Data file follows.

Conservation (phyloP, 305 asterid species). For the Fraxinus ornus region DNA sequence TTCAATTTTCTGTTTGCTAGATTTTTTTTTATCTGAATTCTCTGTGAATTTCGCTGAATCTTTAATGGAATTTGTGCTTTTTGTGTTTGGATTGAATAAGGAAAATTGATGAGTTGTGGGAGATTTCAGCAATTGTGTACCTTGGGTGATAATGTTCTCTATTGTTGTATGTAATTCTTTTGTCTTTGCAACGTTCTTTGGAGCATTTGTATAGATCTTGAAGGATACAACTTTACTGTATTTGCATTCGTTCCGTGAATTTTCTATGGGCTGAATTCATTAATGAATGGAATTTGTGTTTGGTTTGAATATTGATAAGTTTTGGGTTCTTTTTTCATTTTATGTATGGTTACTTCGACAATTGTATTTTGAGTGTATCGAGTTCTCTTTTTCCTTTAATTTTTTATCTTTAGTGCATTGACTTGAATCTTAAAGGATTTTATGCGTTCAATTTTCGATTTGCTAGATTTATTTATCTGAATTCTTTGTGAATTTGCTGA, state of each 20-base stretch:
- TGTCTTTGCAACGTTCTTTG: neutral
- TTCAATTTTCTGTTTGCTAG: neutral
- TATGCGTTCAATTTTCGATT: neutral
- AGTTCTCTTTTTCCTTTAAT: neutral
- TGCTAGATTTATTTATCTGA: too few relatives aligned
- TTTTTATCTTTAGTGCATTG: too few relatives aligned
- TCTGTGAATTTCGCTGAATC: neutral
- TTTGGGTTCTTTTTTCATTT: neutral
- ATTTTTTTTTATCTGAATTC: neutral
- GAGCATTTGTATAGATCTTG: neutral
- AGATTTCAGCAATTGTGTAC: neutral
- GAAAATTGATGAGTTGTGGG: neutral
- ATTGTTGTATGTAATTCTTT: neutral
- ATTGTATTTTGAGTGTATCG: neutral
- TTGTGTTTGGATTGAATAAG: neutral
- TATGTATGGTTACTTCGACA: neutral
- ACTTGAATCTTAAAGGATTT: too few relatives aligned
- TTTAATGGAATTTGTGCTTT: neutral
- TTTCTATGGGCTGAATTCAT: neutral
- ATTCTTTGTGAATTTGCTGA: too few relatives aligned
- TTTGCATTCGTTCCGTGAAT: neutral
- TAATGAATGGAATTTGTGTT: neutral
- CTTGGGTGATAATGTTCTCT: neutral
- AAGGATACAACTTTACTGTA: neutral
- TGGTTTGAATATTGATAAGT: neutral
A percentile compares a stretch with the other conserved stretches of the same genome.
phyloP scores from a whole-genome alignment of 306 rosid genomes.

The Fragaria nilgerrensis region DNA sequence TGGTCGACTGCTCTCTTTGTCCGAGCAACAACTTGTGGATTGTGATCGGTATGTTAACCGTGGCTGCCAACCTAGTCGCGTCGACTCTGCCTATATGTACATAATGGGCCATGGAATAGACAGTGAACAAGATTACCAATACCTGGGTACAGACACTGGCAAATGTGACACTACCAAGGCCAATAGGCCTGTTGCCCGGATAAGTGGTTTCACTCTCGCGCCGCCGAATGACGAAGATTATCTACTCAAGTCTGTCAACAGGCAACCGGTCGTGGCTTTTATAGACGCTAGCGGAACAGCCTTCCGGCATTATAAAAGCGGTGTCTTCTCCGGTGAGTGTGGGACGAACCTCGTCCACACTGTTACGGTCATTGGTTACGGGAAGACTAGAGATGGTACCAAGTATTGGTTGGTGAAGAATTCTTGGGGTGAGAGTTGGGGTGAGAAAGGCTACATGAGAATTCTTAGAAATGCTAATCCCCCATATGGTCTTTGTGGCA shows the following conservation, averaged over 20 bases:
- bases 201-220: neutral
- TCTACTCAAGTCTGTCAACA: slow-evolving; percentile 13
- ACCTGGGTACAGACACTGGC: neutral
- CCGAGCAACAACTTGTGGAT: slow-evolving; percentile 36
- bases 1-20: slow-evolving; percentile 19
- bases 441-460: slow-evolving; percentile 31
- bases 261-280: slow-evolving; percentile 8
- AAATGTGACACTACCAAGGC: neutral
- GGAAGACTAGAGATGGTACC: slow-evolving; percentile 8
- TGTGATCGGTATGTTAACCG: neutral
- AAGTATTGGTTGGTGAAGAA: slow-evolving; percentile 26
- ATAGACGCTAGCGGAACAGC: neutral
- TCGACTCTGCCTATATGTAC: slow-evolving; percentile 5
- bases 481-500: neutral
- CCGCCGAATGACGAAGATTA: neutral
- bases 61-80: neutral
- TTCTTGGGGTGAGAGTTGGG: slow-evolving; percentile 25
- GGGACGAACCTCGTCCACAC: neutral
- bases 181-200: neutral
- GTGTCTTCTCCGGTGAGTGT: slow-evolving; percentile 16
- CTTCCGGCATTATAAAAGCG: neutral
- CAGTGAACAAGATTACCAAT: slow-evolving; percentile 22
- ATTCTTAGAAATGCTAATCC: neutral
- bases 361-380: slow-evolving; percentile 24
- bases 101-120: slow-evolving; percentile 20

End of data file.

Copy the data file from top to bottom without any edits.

Conservation (phyloP, 305 asterid species). For the Fraxinus ornus region DNA sequence TTCAATTTTCTGTTTGCTAGATTTTTTTTTATCTGAATTCTCTGTGAATTTCGCTGAATCTTTAATGGAATTTGTGCTTTTTGTGTTTGGATTGAATAAGGAAAATTGATGAGTTGTGGGAGATTTCAGCAATTGTGTACCTTGGGTGATAATGTTCTCTATTGTTGTATGTAATTCTTTTGTCTTTGCAACGTTCTTTGGAGCATTTGTATAGATCTTGAAGGATACAACTTTACTGTATTTGCATTCGTTCCGTGAATTTTCTATGGGCTGAATTCATTAATGAATGGAATTTGTGTTTGGTTTGAATATTGATAAGTTTTGGGTTCTTTTTTCATTTTATGTATGGTTACTTCGACAATTGTATTTTGAGTGTATCGAGTTCTCTTTTTCCTTTAATTTTTTATCTTTAGTGCATTGACTTGAATCTTAAAGGATTTTATGCGTTCAATTTTCGATTTGCTAGATTTATTTATCTGAATTCTTTGTGAATTTGCTGA, state of each 20-base stretch:
- TGTCTTTGCAACGTTCTTTG: neutral
- TTCAATTTTCTGTTTGCTAG: neutral
- TATGCGTTCAATTTTCGATT: neutral
- AGTTCTCTTTTTCCTTTAAT: neutral
- TGCTAGATTTATTTATCTGA: too few relatives aligned
- TTTTTATCTTTAGTGCATTG: too few relatives aligned
- TCTGTGAATTTCGCTGAATC: neutral
- TTTGGGTTCTTTTTTCATTT: neutral
- ATTTTTTTTTATCTGAATTC: neutral
- GAGCATTTGTATAGATCTTG: neutral
- AGATTTCAGCAATTGTGTAC: neutral
- GAAAATTGATGAGTTGTGGG: neutral
- ATTGTTGTATGTAATTCTTT: neutral
- ATTGTATTTTGAGTGTATCG: neutral
- TTGTGTTTGGATTGAATAAG: neutral
- TATGTATGGTTACTTCGACA: neutral
- ACTTGAATCTTAAAGGATTT: too few relatives aligned
- TTTAATGGAATTTGTGCTTT: neutral
- TTTCTATGGGCTGAATTCAT: neutral
- ATTCTTTGTGAATTTGCTGA: too few relatives aligned
- TTTGCATTCGTTCCGTGAAT: neutral
- TAATGAATGGAATTTGTGTT: neutral
- CTTGGGTGATAATGTTCTCT: neutral
- AAGGATACAACTTTACTGTA: neutral
- TGGTTTGAATATTGATAAGT: neutral
A percentile compares a stretch with the other conserved stretches of the same genome.
phyloP scores from a whole-genome alignment of 306 rosid genomes.

The Fragaria nilgerrensis region DNA sequence TGGTCGACTGCTCTCTTTGTCCGAGCAACAACTTGTGGATTGTGATCGGTATGTTAACCGTGGCTGCCAACCTAGTCGCGTCGACTCTGCCTATATGTACATAATGGGCCATGGAATAGACAGTGAACAAGATTACCAATACCTGGGTACAGACACTGGCAAATGTGACACTACCAAGGCCAATAGGCCTGTTGCCCGGATAAGTGGTTTCACTCTCGCGCCGCCGAATGACGAAGATTATCTACTCAAGTCTGTCAACAGGCAACCGGTCGTGGCTTTTATAGACGCTAGCGGAACAGCCTTCCGGCATTATAAAAGCGGTGTCTTCTCCGGTGAGTGTGGGACGAACCTCGTCCACACTGTTACGGTCATTGGTTACGGGAAGACTAGAGATGGTACCAAGTATTGGTTGGTGAAGAATTCTTGGGGTGAGAGTTGGGGTGAGAAAGGCTACATGAGAATTCTTAGAAATGCTAATCCCCCATATGGTCTTTGTGGCA shows the following conservation, averaged over 20 bases:
- bases 201-220: neutral
- TCTACTCAAGTCTGTCAACA: slow-evolving; percentile 13
- ACCTGGGTACAGACACTGGC: neutral
- CCGAGCAACAACTTGTGGAT: slow-evolving; percentile 36
- bases 1-20: slow-evolving; percentile 19
- bases 441-460: slow-evolving; percentile 31
- bases 261-280: slow-evolving; percentile 8
- AAATGTGACACTACCAAGGC: neutral
- GGAAGACTAGAGATGGTACC: slow-evolving; percentile 8
- TGTGATCGGTATGTTAACCG: neutral
- AAGTATTGGTTGGTGAAGAA: slow-evolving; percentile 26
- ATAGACGCTAGCGGAACAGC: neutral
- TCGACTCTGCCTATATGTAC: slow-evolving; percentile 5
- bases 481-500: neutral
- CCGCCGAATGACGAAGATTA: neutral
- bases 61-80: neutral
- TTCTTGGGGTGAGAGTTGGG: slow-evolving; percentile 25
- GGGACGAACCTCGTCCACAC: neutral
- bases 181-200: neutral
- GTGTCTTCTCCGGTGAGTGT: slow-evolving; percentile 16
- CTTCCGGCATTATAAAAGCG: neutral
- CAGTGAACAAGATTACCAAT: slow-evolving; percentile 22
- ATTCTTAGAAATGCTAATCC: neutral
- bases 361-380: slow-evolving; percentile 24
- bases 101-120: slow-evolving; percentile 20